A cloudy lens scatters light, causing a hazy image to be seen.
hOW LONG dOES ThE SURGERy TaKE?
Surgery itself takes about ten minutes in the operating room. Most people are in the SurgiCenter for about 2 hours, including preoperative and postoperative time.
IS IT paINfUL?
Most people say that there is no pain during or after cataract surgery. Occasionally, patients experience a scratchy sensation (like an eyelash in the eye) and mild soreness for about 24 hours after surgery. If necessary, they take aspirin, Advil (ibuprofen), or Tylenol (acetaminophen).
hOW IS ThE CaTaRaCT REmOvEd?
The cataract is removed in a ten minute procedure where a small opening (less than 1/8 inch) is made painlessly in the front of the eye (the cornea) to allow the surgeon to dissolve the lens of the eye and remove it in tiny pieces. An artificial lens implant made of silicone or plastic is folded into a small package, then inserted into the eye and unfolded in the proper position. In this position, the new lens will remain permanently. It will never need maintenance or replacement. The new lens can be selected to minimize the need for glasses following surgery.
afTER ThE SURGERy WILL my CaTaRaCT COmE baCK?
After cataract surgery it is impossible for a cataract to come back because the lens of the eye, which was the cataract, has been removed. It is possible, however, for a cloudy film to grow on the lens capsule membrane that is located behind the lens implant. Treatment of this film, sometimes called a “secondary cataract,” is done with a laser in a simple in-office procedure that only takes a couple of minutes. The eye is not even patched and patients may drive themselves home.
WILL I NEEd GLaSSES afTER SURGERy
With newer technologies available at our center like focusing implants and astigmatism correction, many people after surgery are able to drive a car and read newsprint, both without glasses. Some of these options may not be covered by Medicare or private insurance. Our staff will be happy to answer questions about these technologies during a visit to the office.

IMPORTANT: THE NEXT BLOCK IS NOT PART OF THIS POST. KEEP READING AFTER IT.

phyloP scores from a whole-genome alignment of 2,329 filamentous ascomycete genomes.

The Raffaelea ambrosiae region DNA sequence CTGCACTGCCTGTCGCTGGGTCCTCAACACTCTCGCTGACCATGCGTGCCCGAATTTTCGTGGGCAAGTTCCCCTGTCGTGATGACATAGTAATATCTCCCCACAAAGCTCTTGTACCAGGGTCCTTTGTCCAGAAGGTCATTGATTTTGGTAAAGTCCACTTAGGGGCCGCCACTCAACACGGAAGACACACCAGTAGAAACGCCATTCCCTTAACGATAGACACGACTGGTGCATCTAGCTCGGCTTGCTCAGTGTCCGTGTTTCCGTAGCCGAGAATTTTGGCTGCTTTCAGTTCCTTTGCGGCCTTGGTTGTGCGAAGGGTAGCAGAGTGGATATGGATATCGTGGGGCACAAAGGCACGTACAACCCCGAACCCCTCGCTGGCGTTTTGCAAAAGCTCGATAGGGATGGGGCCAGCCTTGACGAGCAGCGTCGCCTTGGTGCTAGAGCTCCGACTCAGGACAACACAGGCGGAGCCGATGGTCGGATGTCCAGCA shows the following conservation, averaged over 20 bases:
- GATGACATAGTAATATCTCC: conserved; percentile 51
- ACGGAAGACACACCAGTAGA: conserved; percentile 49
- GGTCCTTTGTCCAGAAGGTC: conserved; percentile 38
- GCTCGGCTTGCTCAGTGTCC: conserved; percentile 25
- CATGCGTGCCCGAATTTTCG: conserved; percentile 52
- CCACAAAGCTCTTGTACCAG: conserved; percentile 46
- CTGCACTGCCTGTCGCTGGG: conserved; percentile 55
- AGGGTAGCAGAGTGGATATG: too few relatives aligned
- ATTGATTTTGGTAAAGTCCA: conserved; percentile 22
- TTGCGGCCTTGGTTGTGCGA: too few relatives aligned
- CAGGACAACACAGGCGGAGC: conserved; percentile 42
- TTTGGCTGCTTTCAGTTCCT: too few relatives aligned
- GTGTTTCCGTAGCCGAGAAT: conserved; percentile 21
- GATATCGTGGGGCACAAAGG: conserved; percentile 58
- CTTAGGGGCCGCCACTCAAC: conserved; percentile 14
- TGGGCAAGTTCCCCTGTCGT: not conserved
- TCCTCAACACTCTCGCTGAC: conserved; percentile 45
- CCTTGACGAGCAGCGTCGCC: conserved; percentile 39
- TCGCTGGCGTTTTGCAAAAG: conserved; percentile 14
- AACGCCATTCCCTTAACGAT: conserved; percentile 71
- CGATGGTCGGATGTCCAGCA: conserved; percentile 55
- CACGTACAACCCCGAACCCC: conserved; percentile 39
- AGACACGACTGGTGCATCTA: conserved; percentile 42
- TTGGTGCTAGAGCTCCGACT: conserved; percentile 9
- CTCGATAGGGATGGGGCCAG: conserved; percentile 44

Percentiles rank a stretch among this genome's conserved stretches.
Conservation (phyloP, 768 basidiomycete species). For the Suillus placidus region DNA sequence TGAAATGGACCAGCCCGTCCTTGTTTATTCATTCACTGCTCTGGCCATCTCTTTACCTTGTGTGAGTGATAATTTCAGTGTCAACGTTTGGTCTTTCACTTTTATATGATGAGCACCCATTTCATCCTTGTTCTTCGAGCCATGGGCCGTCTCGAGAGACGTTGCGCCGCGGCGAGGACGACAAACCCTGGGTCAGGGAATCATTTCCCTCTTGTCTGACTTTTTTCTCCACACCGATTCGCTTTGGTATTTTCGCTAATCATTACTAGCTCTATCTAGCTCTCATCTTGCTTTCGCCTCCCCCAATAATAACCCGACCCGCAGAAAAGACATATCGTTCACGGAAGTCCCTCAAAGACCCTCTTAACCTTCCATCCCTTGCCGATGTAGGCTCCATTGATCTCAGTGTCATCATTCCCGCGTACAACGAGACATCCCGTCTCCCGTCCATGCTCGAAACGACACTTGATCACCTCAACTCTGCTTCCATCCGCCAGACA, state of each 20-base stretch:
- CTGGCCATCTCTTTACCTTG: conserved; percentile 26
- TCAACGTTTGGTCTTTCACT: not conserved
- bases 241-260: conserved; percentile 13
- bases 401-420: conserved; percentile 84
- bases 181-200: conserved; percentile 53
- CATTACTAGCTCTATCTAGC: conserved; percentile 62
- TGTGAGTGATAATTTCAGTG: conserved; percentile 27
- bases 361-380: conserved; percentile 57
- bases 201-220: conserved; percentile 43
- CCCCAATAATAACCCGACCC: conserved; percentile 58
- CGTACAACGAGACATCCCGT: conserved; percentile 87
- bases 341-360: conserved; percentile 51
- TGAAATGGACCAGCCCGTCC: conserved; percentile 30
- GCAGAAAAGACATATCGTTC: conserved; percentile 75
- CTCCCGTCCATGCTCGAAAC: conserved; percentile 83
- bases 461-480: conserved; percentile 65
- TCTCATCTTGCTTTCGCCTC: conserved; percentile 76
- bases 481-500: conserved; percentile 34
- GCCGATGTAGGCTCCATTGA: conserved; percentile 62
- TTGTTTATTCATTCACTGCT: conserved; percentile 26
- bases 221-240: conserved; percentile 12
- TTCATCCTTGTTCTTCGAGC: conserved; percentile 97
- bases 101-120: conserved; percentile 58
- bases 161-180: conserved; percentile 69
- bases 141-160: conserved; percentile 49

WhaT RESTRICTIONS WILL I havE afTER CaTaRaCT SURGERy?
For the first 24 hours after surgery, an eye patch is placed on the healing eye and the effects of anesthesia will be wearing off. During this time we recommend restful activity. Eating, watching television, reading, and walking around the house are allowed. After the eye patch is removed, patients can begin administering their postoperative eye drops. Aside from not rubbing the operative eye, there are minimal restrictions after surgery. These are fully discussed with our doctors and counselors before surgery. For more information about restrictions after surgery, contact us.
WhaT aRE ThE RISKS Of SURGERy?
There are risks with every kind of surgery, and cataract surgery is no exception. The risk of severe complications, such as infection or retinal detachment, is about 1 in 1000. These less severe complications can include the need for additional surgery or prolonged recovery time with delayed visual improvement. This is not a complete list of risks that occur with surgery, and individual patients may have other risks based on their co-existing medical or eye conditions. Our doctors have extensive experience performing cataract surgery in unusual circumstances and can fully discuss these risks during an office consultation. Contact either your optometrist or our office to schedule your consultation.